This is further illustrated in Figs. 9 and 10. Fig. 9 presents a family of curves each corresponding to a different temperature as indicated and each giving the rupture stress as a function of time for AISI 347 weld metal. The data for each of these curves was derived by subjecting specimens of the AISI 347 weld metal to different stresses continuously at the temperature indicated for the curve until fracture occurred. The total elongation at the various observed points was also measured and is indicated adjacent most of the points. It is seen that at 1800 F. while subject to stress of about 8000 to 9000 pounds per square inch, the AISI 347 weld metal failed in about one hour having an elongation of about 1.3%. The corresponding curves for AISI 307 are shown in Fig. 10. It is seen that at 1800 F. rupture occurred when the weld metal was subject to a stress of about 8000 to 9000 pounds per square inch, the total elongation being 28%. In a structure where such high strain magnitudes (28%) cannot occur, there can be no failure. This demonstrates the superiority of the AISI 307 weld metal.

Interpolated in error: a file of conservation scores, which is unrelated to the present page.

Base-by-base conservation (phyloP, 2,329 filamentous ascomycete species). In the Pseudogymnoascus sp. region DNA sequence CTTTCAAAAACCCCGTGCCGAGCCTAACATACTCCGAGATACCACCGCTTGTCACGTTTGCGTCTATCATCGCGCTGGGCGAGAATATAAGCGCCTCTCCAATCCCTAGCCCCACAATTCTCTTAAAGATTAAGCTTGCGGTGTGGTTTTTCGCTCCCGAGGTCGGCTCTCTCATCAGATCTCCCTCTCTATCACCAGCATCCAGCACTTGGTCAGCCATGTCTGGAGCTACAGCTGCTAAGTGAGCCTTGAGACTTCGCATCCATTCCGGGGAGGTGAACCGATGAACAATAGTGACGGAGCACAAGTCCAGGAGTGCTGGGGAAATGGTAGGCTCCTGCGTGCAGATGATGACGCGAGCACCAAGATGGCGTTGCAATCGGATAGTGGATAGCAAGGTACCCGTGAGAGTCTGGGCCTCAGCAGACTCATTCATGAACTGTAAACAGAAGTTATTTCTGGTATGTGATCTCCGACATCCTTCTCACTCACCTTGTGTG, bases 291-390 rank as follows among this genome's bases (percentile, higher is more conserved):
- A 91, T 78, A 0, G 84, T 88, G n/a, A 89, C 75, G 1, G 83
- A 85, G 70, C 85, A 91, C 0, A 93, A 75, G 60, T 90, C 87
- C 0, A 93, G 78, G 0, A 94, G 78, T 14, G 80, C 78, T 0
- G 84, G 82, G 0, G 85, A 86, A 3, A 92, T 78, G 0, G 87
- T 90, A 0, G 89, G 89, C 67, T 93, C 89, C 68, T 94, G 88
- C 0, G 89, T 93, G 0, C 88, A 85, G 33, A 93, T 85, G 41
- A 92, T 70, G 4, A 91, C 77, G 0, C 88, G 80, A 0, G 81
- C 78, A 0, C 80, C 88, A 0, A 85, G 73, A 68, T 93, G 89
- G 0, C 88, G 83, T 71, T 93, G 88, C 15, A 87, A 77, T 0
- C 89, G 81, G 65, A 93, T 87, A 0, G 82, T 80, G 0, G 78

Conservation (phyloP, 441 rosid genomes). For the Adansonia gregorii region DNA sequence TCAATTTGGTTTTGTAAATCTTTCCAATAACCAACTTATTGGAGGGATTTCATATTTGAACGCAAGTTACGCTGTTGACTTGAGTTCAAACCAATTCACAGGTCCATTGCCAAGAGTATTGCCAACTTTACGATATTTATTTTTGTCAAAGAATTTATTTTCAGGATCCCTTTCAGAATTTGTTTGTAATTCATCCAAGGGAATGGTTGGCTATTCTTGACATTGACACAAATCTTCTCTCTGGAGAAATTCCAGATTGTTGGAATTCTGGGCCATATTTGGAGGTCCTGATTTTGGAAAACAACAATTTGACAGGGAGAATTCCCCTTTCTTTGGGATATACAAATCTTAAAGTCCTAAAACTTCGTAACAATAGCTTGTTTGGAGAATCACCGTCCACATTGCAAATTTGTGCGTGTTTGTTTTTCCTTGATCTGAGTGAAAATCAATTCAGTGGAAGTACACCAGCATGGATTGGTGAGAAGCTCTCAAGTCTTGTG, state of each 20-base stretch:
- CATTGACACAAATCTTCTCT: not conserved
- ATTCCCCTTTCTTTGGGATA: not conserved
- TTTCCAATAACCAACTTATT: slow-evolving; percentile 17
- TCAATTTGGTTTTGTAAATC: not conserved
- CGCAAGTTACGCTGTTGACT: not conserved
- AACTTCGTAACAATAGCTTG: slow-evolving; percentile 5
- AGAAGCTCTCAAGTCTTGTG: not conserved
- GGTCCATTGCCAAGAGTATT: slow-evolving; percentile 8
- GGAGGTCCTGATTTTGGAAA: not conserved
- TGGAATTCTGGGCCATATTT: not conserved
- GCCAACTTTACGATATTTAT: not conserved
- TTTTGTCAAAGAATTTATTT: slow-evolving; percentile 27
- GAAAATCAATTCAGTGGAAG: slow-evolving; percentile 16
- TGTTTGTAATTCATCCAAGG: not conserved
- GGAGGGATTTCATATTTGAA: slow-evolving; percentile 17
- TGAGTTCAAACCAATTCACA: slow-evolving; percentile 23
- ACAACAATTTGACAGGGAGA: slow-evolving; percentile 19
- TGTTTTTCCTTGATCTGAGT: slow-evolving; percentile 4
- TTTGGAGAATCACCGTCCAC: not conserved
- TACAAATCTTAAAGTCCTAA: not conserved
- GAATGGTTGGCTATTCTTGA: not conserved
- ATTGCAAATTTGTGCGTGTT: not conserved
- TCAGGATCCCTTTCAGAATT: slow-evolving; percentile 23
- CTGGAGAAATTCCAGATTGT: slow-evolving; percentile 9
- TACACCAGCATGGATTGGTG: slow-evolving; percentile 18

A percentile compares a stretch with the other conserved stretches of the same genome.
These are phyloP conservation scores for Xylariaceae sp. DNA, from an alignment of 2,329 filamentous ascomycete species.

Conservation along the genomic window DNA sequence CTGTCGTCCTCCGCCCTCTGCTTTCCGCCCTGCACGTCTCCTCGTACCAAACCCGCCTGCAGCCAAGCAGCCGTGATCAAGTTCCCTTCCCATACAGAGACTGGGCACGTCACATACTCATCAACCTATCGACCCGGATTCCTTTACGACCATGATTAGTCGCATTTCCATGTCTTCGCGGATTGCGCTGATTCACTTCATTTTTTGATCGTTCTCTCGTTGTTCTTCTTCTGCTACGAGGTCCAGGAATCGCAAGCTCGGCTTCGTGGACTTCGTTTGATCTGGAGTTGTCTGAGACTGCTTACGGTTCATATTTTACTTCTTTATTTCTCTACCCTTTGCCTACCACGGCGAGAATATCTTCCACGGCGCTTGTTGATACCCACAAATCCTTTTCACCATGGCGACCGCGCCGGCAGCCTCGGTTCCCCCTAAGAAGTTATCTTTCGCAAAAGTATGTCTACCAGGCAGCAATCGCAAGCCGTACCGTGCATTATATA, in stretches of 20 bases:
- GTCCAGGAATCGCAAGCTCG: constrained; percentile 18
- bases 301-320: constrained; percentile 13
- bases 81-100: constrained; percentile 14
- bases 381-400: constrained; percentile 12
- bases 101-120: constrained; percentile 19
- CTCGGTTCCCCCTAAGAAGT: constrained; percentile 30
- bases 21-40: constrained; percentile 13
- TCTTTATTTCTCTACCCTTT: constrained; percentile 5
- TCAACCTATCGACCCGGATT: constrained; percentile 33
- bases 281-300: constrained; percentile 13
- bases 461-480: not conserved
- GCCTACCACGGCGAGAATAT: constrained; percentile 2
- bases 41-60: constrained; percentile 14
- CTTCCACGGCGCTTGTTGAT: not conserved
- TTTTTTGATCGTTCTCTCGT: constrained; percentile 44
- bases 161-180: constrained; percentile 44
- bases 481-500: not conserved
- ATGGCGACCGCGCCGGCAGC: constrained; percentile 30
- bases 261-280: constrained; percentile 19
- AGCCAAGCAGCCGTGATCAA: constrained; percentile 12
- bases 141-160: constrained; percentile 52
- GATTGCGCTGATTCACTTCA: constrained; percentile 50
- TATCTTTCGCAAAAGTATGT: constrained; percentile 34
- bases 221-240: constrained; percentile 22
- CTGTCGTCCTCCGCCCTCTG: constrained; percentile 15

Another illustration of the creep superiority of the AISI 307 is the results produced with 0.505 inch diameter specimens of each of the metals when stressed at 30,000 pounds per square inch at 1050 F. The AISI 347 weld metal failed in 5030 hours with only .3% total strain. The AISI 307 weld metal similarly loaded and at the same temperature has not failed in more than 7000 hours.